Movement: A culture of constant personal and corporate growth and improvement is enabled through effective change management, self-development and a leadership pipeline

A Personal Virtue Vision for Real Life Change

A “Personal Virtue Vision” develops an individualized picture of change in specific areas of life, and then develops training plans to accomplish it. For example, I must first envision what a Christ centered virtue would look like in particular areas of my life: Money: If I were out of control in spending and full of greed, what would it be... Continue Reading

A Rule of Life: Changing the Way We Live

  Most of us at one time or another desire to see meaningful change in the way we live our lives. I have discovered that implementing an annual “Rule of Life” plan is one of the most effective ways to build intentional change into my life.  What is a Rule of Life? Some also call this a “rhythm of life”... Continue Reading

Discerning God’s Will Together For a Proposed Change

At the heart of leading change in the church is collectively and corporately discerning God’s will. In most churches significant change must pass through some leadership group that is charged with discerning if the proposed change is in line with God’s will. Regretfully, lay and professional church leaders have little training in how to corporately discern the will of God... Continue Reading

Sticky Change: Fostering Church Change That Lasts

“It is not the strongest species that survives, nor the most intelligent, but the ones most responsive to change.” Charles Darwin Studies show that only 10% of people who have had heart bypass surgery make major changes to their diets and lifestyle behaviors afterward. Too frequently we don’t alter our behavior even in the face of overwhelming evidence we should.... Continue Reading

Why Don’t Leaders Practice Incremental Change?

    In By the Inch it is a Cinch-The Incremental Approach to Leading Change and Short Term Low Goals: A Little by Little Approach to Change we examined the advantages of starting small and making changes at a measured pace. From the parable of the mustard seed, in Matthew 13:31, we see God’s growth plan of starting small and letting... Continue Reading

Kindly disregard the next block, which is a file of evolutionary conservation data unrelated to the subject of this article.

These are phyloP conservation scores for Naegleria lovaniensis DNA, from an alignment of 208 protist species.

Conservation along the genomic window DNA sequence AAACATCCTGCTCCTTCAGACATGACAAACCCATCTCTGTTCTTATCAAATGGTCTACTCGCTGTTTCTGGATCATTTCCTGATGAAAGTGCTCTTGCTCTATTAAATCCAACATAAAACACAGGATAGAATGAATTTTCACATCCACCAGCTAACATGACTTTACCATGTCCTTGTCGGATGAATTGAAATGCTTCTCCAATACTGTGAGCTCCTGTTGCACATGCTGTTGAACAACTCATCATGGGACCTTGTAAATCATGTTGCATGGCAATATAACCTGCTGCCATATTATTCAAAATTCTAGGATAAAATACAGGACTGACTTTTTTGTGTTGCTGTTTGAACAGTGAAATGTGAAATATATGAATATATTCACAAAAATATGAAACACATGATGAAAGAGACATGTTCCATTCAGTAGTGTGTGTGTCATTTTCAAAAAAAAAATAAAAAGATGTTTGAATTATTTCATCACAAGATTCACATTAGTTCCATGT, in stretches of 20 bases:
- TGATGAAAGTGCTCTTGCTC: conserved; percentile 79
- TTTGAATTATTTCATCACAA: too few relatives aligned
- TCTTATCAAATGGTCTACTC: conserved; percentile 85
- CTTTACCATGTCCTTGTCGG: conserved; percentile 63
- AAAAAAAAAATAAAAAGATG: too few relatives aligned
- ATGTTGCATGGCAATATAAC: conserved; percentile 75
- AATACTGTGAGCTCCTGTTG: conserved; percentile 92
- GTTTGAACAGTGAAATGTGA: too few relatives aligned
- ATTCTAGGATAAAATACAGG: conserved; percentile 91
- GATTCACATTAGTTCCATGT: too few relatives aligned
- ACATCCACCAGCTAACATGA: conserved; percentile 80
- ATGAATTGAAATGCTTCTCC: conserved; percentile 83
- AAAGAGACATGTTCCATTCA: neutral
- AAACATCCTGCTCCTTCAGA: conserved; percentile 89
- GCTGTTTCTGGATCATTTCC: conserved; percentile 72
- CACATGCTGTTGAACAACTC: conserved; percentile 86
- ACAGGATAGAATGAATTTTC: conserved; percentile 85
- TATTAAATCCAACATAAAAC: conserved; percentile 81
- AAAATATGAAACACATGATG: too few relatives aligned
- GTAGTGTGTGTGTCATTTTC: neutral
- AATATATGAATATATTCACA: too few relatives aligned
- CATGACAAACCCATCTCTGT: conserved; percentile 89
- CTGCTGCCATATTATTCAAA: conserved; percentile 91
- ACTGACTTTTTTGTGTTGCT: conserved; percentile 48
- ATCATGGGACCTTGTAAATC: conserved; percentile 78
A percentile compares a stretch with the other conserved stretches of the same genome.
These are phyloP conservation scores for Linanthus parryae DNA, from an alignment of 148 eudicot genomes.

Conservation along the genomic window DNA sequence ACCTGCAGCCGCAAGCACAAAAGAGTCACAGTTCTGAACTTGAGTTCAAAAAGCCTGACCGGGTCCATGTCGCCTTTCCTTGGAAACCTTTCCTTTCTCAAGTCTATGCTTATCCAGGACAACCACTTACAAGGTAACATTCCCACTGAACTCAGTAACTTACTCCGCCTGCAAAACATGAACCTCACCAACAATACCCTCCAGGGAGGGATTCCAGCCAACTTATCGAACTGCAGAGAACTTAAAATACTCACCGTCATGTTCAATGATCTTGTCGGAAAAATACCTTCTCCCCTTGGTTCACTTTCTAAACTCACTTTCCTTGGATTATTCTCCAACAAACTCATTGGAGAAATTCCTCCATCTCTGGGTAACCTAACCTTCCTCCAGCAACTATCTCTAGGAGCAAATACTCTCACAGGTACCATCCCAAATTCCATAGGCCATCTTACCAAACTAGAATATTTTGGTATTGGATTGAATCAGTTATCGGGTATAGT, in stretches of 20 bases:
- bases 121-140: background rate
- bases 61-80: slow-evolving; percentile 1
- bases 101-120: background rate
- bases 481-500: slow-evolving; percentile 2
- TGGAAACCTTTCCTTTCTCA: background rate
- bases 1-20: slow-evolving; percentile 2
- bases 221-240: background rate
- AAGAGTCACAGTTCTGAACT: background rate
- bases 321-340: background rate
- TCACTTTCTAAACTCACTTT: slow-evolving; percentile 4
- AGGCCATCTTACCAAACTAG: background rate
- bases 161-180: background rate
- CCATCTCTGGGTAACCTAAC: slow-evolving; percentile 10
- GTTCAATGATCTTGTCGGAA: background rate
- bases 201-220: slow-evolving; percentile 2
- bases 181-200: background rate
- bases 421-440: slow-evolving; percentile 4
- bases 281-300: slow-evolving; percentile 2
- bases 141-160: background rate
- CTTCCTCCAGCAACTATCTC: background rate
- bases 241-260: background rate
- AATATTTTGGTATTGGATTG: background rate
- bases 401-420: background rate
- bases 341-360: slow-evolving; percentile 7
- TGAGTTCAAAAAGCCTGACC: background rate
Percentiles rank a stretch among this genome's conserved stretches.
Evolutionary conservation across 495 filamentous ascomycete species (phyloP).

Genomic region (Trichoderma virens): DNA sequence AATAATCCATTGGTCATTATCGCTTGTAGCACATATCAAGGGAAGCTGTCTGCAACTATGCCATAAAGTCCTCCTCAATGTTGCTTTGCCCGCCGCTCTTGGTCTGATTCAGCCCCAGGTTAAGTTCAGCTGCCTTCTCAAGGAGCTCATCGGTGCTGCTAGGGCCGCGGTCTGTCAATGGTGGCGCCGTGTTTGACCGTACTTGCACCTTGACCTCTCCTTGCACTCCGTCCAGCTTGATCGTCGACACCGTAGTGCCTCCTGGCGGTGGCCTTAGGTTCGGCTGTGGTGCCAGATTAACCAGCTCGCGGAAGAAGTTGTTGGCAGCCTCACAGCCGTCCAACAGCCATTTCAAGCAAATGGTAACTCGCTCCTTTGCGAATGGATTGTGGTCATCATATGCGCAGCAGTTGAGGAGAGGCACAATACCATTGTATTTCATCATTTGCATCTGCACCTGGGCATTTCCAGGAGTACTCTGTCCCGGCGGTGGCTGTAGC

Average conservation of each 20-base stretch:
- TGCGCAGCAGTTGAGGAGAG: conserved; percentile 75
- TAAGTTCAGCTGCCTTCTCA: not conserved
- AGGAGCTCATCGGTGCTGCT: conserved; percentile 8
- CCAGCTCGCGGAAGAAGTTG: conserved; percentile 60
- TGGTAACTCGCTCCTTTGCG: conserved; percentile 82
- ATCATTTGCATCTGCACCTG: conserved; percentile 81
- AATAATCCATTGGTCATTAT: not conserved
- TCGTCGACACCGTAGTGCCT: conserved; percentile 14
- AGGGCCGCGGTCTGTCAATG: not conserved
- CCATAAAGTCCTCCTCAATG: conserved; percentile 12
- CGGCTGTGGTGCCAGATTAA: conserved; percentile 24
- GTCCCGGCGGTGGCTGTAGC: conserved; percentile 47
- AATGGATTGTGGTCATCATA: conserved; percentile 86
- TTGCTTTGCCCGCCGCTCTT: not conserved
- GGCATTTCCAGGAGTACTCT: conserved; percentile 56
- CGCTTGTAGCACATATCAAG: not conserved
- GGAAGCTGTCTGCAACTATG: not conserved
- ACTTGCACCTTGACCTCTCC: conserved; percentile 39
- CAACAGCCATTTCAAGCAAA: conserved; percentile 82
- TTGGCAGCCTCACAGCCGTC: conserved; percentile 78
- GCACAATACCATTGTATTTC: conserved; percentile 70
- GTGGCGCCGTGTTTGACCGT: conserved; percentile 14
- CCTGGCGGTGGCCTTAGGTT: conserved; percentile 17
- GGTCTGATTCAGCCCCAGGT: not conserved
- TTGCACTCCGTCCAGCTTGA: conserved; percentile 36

Most Church Change Initiatives Fail……But They Don’t Have To

In 1849, French journalist Jean-Baptise Alphonse Karr wrote what was to become a famous change quote: “The more things change, the more they stay the same.” Though clearly satirical, Karr’s quotation holds true in today’s churches. Though churches are increasingly aware of the need for change and change initiatives take a variety of forms, the outcome is almost always the... Continue Reading

Three Transition Questions for Church Change

 Anyone who has led church change has discovered that institutional changes are not as difficult for churches to make as the psychological transitions of the staff and members impacted by the change. Last post we examined William Bridges’ theory that change is situational; transition, on the other hand, is a psychological, three-phase process that people go through as they internalize... Continue Reading

Helping People Make Smooth Transitions During Change

  It’s not so much that we’re afraid of change or so in love with the old ways, but it’s the place in between that we fear. It’s like being between trapezes……It’s like Linus when his blanket is in the dryer. There is nothing to hold on to. – Marilyn Ferguson, American Futurist We have already shown how the Change... Continue Reading

Minimizing the Tyranny of Change

The root word for “tyranny” is the Latin word tyrannia, from which we derive the word tyrant. A tyrant is someone who exercises absolute and often oppressive power over you and over which you have no control. One force that affects the lives of ministers and the churches they serve, often times over which they have little control, is that... Continue Reading

A Five Step Approach To Inside Out Change

  Without inner change there can be no outer change – Angel Williams A popular theory is that change happens from the outside in as external changes force us to personally change. I ascribe to an equally valid yet less recognized model based upon an opposing assumption. It is a model of inside out change. Over the years I have... Continue Reading

How Executive Pastors Inhibit Change

Over twenty plus years as an Executive Pastor I found myself frequently using words like………routinize, systematize and equilibrium. I have found other Executive Pastors have a similar bias in vocabulary. Routinize is to develop into a regular procedure. Systematize is to reduce to an orderly procedure. Equilibrium is a stable or unchanging system. Executive Pastors spend many years learning how... Continue Reading

The Impact of Personal Change on Organizational Change

Rarely have I heard a church leader say, “That change didn’t happen because I failed to model the change myself” or because “I failed to reinvent myself.” For most of us the first thought is that it is others who need to change. Too frequently leaders fail to see the incongruity of asking for change in others while failing to... Continue Reading